Hello I’m just a beginner and I made a simple circuit with a resistor and a capacitor with a led in between.

As I understand the capacitor just accumulates the energy but why is my led not going on?

When I get rid of the capacitor and simply connect the cable directly to minus it all works.

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  • 1
    \$\begingroup\$ What is your plan with the capacitor? If it is ment to be a bypass cap then you need to put it between supply and GND. In your circuit the led will be on only a very short time (untill the cap is charged). If you just want to light up the led then i recommend to just remove the cap because you actually dont need a bypass cap. \$\endgroup\$
    – Jogitech
    Jan 14, 2019 at 13:43
  • \$\begingroup\$ @Jogitech I wanted to produce oscillations in my circuit. And I thought I could do it using a capacitor or am I wrong? \$\endgroup\$ Jan 14, 2019 at 14:14
  • \$\begingroup\$ Why don't you program the arduino to make the LED flash, just turn the GPIO on and off repeatedly? \$\endgroup\$
    – HandyHowie
    Jan 14, 2019 at 14:19
  • \$\begingroup\$ @HandyHowie because i'm intrested to make it work through the simple components to understand it better \$\endgroup\$ Jan 14, 2019 at 15:55
  • \$\begingroup\$ @DmitryParanyushkin To achieve oscillation, you need to have at least one source of gain in your circuit. This could be anything from a vacuum tube to a MOSFET or even something exotic like a tunnel diode. I would recommend the simple two-transistor two-capacitor astable oscillator, which you should be able to find schematics for online easily. \$\endgroup\$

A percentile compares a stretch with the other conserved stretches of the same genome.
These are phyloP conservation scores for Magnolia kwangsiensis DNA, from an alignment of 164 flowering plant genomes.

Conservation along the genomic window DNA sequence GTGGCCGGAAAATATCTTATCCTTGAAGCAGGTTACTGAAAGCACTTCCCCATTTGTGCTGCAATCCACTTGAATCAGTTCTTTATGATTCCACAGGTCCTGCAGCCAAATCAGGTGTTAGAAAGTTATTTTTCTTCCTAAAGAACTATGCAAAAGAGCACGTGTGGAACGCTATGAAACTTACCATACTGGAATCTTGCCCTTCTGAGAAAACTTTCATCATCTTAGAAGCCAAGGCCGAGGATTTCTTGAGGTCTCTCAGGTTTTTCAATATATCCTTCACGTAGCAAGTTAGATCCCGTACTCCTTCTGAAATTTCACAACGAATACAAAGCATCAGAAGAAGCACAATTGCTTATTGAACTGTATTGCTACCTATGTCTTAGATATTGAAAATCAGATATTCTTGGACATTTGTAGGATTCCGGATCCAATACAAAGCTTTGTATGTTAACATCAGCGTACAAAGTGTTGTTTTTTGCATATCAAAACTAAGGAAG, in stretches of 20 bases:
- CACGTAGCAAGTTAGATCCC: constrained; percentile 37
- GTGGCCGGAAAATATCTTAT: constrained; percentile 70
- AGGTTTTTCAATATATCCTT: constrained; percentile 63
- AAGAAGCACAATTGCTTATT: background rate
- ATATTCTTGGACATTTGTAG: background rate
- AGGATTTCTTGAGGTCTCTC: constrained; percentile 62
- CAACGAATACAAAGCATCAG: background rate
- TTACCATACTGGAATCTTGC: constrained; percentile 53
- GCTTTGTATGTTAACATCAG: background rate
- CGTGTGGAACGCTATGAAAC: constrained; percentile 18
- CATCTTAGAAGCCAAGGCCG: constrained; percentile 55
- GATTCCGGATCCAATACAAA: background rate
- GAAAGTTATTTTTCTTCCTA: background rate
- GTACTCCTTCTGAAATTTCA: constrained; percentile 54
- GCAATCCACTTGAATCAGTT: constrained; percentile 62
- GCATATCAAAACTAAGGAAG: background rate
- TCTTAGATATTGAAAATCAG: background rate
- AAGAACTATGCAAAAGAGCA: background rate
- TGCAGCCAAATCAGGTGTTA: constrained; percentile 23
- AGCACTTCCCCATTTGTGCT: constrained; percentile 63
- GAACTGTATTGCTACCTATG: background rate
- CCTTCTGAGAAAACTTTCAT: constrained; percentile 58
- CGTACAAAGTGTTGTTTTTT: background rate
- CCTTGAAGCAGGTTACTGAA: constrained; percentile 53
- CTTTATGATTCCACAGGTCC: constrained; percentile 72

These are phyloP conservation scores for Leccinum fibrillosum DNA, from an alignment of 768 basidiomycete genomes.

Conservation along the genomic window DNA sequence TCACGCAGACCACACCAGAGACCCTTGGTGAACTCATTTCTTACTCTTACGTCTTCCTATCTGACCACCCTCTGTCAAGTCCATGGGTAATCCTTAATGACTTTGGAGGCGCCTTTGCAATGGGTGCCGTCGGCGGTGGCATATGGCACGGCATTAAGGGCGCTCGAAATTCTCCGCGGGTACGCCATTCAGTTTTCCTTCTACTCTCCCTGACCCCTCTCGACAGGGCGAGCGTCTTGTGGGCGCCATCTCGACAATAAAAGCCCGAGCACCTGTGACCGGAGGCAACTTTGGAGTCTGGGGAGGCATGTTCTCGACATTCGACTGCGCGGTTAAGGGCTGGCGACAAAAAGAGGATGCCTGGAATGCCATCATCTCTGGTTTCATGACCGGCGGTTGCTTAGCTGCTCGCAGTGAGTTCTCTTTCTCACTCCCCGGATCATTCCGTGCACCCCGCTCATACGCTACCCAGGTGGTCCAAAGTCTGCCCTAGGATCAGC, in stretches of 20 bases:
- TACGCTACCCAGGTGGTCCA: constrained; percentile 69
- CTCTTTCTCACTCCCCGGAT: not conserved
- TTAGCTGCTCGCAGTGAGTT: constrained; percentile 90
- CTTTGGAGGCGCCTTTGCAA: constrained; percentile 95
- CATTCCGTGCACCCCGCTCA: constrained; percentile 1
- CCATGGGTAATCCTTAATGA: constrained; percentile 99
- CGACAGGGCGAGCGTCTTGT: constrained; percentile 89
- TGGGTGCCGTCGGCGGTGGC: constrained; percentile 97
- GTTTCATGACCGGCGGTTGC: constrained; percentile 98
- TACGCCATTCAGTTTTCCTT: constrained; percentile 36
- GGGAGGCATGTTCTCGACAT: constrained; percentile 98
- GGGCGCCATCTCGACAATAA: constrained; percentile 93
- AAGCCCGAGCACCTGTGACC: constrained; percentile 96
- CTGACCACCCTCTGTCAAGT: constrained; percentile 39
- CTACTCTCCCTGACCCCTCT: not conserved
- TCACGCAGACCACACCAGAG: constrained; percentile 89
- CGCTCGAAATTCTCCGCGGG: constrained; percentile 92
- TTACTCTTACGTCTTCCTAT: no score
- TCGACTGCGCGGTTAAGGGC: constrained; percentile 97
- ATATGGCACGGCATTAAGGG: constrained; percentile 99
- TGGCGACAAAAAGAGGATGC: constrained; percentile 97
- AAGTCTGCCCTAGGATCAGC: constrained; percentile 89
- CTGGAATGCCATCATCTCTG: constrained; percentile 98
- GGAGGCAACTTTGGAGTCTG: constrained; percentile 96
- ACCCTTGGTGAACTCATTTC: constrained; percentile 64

– Hearth
    Jan 15, 2019 at 17:34

1 Answer 1


A capacitor acts like an open switch when it is charged under dc condition. This cause zero current in the circuit if it is series with the LED and resistor and therefore the LED won't light.

When you remove the capacitor from the circuit, the current can flow and the LED turns on. That's it.

  • \$\begingroup\$ Ah ok is there a way to cause oscillations using a capacitor? What could I do or add to make it work? \$\endgroup\$ Jan 14, 2019 at 14:13
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    \$\begingroup\$ There are a lot of LED Oscillation circuit in the net. You can simply find one that you like by searching the keyword "Flashing LED Circuit". \$\endgroup\$ Jan 14, 2019 at 14:17
  • \$\begingroup\$ The phrase "when it is charged" doesn't really mean anything. The correct statement is that a capacitor acts like an open circuit under dc conditions. \$\endgroup\$ Jan 14, 2019 at 15:32
  • \$\begingroup\$ a capacitor is like a rechargeable battery, by itself it wont oscillate. but you can make an oscillator circuit as mentioned there are a ton of them out there. basically you use some form of switch when the cap charges to a certain amount the switch turns off, then some load starts to drain the charge in the cap, when that drops below a certain amount you turn the switch back on. the cap plus some load/resistance creates a delay, hysteresis. what you have done here create an open circuit by using the cap. \$\endgroup\$
    – old_timer
    Jan 14, 2019 at 15:56

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